Cornelius Vanderbilt Whitney's Fisherman and Career Boy were the first American-trained horses ever to attempt the difficult feat of winning Longchamp's Prix de l'Arc de Triomphe, for many years the leading international race on the continent of Europe and now the richest race outside the United States. Their performance in the 1956 renewal on Sunday, Oct. 7, gained only 1,250,000 francs—about $3,570—in fourth money, but, considering the difficult and unfamiliar terrain, it was quite good—good enough, perhaps, to encourage American sportsmen to seek the prestige of an Arc de Triomphe victory with better horses.
The 5-year-old Fisherman, with Sean Boulmetis up, was sacrificed to the task of cutting out as sharp a pace as possible on the sticky course. He led the pack of 20 runners on the long backstretch ascent, with Norfolk, the odds-on Ribot, Fric, Master Boing, and Apollonia close behind at first but some three or four lengths behind as they hit the top of the five-furlong climb. Fisherman appeared to have something left as he began the downhill run on the turn, but actually he was used up and jockey Enrico Camici still had Ribot under a strong hold as the favorite went past the leader at the top of the long straight.
Ribot was still in hand as he drew out to win by six lengths, getting the 2,400 meters in 2:34.76. Talgo, the English-trained winner of the Irish Derby, came out of the pack to take second place, two lengths ahead of Tamerko, which held the slightest advantage in a photo finish with Career Boy and Master Boing. Eddie Arcaro found Career Boy willing and able for the stretch run but he reported later that the 3-year-old "didn't handle the hill on the backstretch too good; otherwise I believe he would have been second." Fisherman finished ninth, Apollonia dead last of the 20 starters. Also far back among the unplaced were the Oaks winner Sicarrelle and the Grand Prix de Paris winner Vattel.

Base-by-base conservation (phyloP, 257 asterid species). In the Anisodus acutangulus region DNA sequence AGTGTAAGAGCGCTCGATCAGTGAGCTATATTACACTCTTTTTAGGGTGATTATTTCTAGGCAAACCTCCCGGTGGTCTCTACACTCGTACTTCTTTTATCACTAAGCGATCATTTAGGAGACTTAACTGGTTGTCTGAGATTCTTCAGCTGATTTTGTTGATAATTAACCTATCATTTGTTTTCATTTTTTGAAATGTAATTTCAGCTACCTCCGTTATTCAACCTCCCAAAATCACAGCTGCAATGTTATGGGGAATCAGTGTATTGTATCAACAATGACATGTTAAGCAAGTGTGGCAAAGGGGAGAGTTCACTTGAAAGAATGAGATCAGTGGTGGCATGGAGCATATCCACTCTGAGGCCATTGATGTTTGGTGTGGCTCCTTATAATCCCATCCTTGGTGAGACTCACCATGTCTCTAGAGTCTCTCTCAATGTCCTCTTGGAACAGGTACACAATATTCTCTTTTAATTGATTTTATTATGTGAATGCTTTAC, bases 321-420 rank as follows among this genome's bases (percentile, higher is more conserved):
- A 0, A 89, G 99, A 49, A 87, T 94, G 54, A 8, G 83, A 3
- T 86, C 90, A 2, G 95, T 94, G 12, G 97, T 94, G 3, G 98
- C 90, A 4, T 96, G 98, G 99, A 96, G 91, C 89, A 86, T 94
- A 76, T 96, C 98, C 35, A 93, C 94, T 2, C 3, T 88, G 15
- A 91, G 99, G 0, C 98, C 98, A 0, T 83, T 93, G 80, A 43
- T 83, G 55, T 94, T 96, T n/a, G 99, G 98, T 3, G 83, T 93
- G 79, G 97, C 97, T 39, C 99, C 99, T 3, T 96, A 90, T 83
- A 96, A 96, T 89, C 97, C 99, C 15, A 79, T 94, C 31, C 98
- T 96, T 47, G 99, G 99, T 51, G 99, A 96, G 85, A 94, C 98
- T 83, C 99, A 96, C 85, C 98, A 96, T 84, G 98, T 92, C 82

It was Ribot's second victory in the 2,400-meter Prix de l'Arc de Triomphe, and the 16th, all told, for the 4-year-old son of Tenerani—Romunella, by El Greco. He now retires unbeaten and will go to the stud next year, the Marchese Incisa della Rochetta said, either at Dormello, near Milan, where he was bred, "or, if negotiations are successful, at Lord Derby's stud at Newmarket."
Except for the Gran Criterium of 1954, which he won by a head from Gail, Ribot won his races by margins ranging from one to 15 lengths. After his easy triumph in the King George VI and Queen Elizabeth Stakes at Ascot in July of this year, Ton Nickalls described him in the Sporting Life as "the best horse in the world." Evan Shipman's story from Paris for Daily Racing Form and Morning Telegraph began: "Champion not only of Italy, but of the world ..." The prestige of the big English and French internationals was such that no one bothered to attempt a qualification on behalf of Nashua or Swaps.
Numerous Americans in the crowd of approximately 100,000 who saw the Arc de Triomphe gained new appreciation of European horses and the tasks they face. A United Press story quoted Arcaro as saying the Longchamp course was "better than anything we have in the United States."
C.V. Whitney, who had won the 1954 Washington D.C. International at Laurel with Fisherman said, "I thought we should return the courtesy." If he comes across another runner such as Equipoise or Counterpoint, he may return the courtesy again, with more successful results.